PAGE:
I don’t remember when it started. As far as I can recall, it’s been like this my whole life. When I was a kid, it took me a number of years to realize that some people drew lines about who they could love in “that way” based on sex or gender. It also took me a while to notice that the people who stepped outside the two approved sex/gender boxes—the very people I found most intriguing—were seen as weird, despicable freaks. I noticed pretty quickly that a lot of people thought masturbation was wrong, and sex was dirty and bad, but to this day I haven’t figured out why. A bit later, I noticed that not everyone seemed to find power and pain to be sexually arousing, and that was confusing because still today, I’m not sure what else actually is.
It took me quite some time to understand that some of the things I liked to do, and some of the things I didn’t like to do, didn’t line up with the things other people thought I should be doing or not doing because I have a vagina. Even though I was bored by both Barbie dolls and trucks but loved baking and construction sets and books and art supplies, and even though I started lifting weights at the gym when I was 13, right around when I took up needlepoint and started listening to both heavy metal and hip hop, it took me a while to clue in that most people thought these combinations didn’t make sense.
It took me even longer to realize that in some contexts, my difference was best kept quiet, because I might get sent to my room, or made fun of, or grounded, or assaulted, all depending on who noticed, and how many of them there were, and where I was at the time, and who else was watching. I never liked the closet much, but sometimes it was preferable to the other options.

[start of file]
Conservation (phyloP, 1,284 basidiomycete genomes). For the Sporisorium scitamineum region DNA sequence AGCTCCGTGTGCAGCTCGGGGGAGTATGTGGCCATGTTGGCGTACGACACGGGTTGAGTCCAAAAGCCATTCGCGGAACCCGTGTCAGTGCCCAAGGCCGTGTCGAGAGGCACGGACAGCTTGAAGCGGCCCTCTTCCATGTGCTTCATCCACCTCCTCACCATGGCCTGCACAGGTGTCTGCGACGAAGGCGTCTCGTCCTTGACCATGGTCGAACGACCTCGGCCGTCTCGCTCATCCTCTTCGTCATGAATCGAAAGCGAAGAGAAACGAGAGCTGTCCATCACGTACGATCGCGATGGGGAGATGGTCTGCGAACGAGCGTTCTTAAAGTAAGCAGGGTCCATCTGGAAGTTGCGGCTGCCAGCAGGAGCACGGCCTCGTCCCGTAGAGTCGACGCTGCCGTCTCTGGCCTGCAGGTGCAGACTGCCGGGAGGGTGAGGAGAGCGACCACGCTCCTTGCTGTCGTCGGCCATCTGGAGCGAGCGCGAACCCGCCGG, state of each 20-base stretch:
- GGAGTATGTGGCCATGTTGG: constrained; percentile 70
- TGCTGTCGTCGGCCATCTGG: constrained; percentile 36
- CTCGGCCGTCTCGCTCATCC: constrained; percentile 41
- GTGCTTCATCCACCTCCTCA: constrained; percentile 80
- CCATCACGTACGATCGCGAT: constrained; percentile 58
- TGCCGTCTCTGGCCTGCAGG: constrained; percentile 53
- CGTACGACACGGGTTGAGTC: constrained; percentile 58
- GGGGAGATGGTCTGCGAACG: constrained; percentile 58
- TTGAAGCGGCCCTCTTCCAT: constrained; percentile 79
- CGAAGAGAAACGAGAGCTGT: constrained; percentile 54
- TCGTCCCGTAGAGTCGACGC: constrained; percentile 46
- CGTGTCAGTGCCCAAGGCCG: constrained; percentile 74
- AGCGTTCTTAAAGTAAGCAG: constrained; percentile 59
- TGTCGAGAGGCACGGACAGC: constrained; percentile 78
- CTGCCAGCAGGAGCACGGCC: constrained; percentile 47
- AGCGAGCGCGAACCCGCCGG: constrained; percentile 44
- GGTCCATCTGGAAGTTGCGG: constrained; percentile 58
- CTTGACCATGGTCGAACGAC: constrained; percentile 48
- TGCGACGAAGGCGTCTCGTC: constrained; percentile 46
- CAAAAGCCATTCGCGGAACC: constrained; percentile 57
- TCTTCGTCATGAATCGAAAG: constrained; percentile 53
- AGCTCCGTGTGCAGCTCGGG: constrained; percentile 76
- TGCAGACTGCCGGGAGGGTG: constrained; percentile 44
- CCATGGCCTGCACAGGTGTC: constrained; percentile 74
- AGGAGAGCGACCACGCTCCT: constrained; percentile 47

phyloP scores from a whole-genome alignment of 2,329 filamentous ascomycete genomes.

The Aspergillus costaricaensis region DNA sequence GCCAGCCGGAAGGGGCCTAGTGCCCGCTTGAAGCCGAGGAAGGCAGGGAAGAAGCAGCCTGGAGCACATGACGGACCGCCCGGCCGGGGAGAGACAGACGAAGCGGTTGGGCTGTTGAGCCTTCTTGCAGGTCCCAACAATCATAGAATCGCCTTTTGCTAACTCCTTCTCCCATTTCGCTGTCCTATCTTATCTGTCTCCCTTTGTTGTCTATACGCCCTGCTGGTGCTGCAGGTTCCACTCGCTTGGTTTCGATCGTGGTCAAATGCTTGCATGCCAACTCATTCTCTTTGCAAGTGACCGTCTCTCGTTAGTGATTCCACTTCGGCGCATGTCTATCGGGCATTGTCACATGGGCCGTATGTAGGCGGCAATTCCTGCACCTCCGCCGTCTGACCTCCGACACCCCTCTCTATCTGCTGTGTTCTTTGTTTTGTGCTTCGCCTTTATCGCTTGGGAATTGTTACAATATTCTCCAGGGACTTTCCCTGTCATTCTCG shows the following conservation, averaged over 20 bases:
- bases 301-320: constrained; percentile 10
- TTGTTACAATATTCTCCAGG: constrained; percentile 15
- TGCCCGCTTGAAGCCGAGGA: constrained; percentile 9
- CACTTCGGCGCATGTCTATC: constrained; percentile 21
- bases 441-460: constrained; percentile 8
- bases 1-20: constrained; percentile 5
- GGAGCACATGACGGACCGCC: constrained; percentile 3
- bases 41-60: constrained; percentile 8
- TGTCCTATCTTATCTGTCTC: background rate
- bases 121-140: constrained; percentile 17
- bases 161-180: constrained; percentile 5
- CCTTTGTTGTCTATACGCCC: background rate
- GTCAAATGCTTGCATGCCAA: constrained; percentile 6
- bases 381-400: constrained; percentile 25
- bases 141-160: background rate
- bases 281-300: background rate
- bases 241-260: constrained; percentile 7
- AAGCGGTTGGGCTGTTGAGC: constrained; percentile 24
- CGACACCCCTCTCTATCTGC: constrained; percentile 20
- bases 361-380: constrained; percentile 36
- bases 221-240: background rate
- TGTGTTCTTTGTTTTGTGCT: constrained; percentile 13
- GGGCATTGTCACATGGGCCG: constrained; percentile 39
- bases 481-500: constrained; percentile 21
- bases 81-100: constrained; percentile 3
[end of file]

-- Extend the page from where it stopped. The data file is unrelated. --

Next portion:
I haven’t deliberately visited the closet in a decade or more now, but who knows, perhaps I’ll find shelter there at some point in the future. Perhaps the closets that people shove me into without my consent are, oddly, their own form of shelter. Those closets paradoxically protect me from the people who put me inside them. Who knows what my life would be like if everyone always saw all that I am? Perhaps it would be okay. Perhaps it would be much harder—life certainly is much harder for all the people who walk around fully exposed in their race, their gender, their sexuality, their dis/ability, at all times, safe or not, chosen or not. I likely won’t ever know what that’s like, as my privilege is written all over my body. In a sense, my body itself—my white, able-bodied, female, often-feminine body—is a closet, and no matter how many efforts I make, no matter how many times I throw open its doors and step outside, I can’t quite leave this particular closet behind. It’s always there.
So what can I do? If I’m in an eternal closet, imposed by the people around me and even by my own body, what can I do?
I can come out. So this is my coming-out story. I’m writing it down here, but it’s not over, and it will never be over. I’m living it every day, and doing the best I can.